When asserting a health care liability claim, a claimant must comply with Chapter 74. Stockton v. Offenbach, 336 S.W.3d 610, 614 (Tex. 2011). Section 74.351(a) provides that a claimant shall serve, within 120 days after the defendant's original answer is filed, an expert report. Tex. Civ. Prac. & Rem. Code Ann. § 74.351(a) (West Supp. 2016). An expert report is defined as:

a written report by an expert that provides a fair summary of the expert's opinions as of the date of the report regarding the applicable standards of care, the manner in which the care rendered by the physician or health care provider failed to meet the standards, and the causal relationship between that failure and the injury, harm, or damages claimed.

Id. § 74.351(r)(6). A trial court shall grant a motion challenging the adequacy of an expert report only if it appears to the court, after a hearing, that the report does not represent an objective good faith effort to comply with this definition. Id. § 74.351(l). A claimant may use multiple expert reports to address the different issues that may arise in a health care liability claim, such as liability and causation. Id. § 74.351(i).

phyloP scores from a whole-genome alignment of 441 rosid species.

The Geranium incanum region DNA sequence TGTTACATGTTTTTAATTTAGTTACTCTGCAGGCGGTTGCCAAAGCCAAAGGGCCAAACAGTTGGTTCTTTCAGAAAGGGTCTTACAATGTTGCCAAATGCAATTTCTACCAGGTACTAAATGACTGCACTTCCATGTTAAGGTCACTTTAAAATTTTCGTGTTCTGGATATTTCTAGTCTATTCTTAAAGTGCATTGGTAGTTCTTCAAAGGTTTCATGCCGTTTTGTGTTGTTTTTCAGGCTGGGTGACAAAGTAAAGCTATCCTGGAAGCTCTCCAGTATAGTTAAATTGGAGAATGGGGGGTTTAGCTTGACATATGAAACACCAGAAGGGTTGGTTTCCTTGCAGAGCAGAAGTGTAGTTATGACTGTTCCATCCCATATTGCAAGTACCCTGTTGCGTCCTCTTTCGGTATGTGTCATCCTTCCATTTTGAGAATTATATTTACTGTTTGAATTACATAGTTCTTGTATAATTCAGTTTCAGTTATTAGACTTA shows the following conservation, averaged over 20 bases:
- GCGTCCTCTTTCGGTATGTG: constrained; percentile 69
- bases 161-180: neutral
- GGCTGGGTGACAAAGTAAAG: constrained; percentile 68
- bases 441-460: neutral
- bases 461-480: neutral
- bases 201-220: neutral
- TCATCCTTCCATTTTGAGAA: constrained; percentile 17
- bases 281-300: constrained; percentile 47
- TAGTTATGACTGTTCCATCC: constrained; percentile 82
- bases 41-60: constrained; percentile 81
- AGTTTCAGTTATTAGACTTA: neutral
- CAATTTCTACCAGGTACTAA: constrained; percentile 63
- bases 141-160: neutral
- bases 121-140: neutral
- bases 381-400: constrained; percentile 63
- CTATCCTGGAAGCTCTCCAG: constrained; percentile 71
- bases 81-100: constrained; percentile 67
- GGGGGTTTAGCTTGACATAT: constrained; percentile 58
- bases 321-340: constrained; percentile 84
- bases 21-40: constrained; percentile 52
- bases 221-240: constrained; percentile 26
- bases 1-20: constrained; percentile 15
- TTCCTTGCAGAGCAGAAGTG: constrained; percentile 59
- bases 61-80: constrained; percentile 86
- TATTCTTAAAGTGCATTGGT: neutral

We review the trial court's decision regarding the adequacy of an expert report under an abuse of discretion standard. Methodist Hosps. of Dallas v. Winn, 496 S.W.3d 148, 150 (Tex. App.-Dallas 2016, no pet.). A trial court abuses its discretion if it acts in an arbitrary or unreasonable manner without reference to any guiding rules or principles. Id. A trial court also abuses its discretion if it fails to analyze or apply the law correctly. Id.

         In his expert reports, Dr. Wharton, an orthopedic surgeon, provided a history of Steven's spinal problems and treatment by Dr. Courtney, which began in 1997. Dr. Wharton described the March 2012 surgery as "lumbar spine surgery" and "a 2 level lumbar interbody instrumentation with Eminent Peek cages . . . performed at L3-4 and L4-5." His supplemental report stated that during the 2015 surgery, Dr. Courtney implanted pedicle screws at several levels, and the report indicates that over two hours into the surgery Steven suffered a cardiac arrest and was declared dead.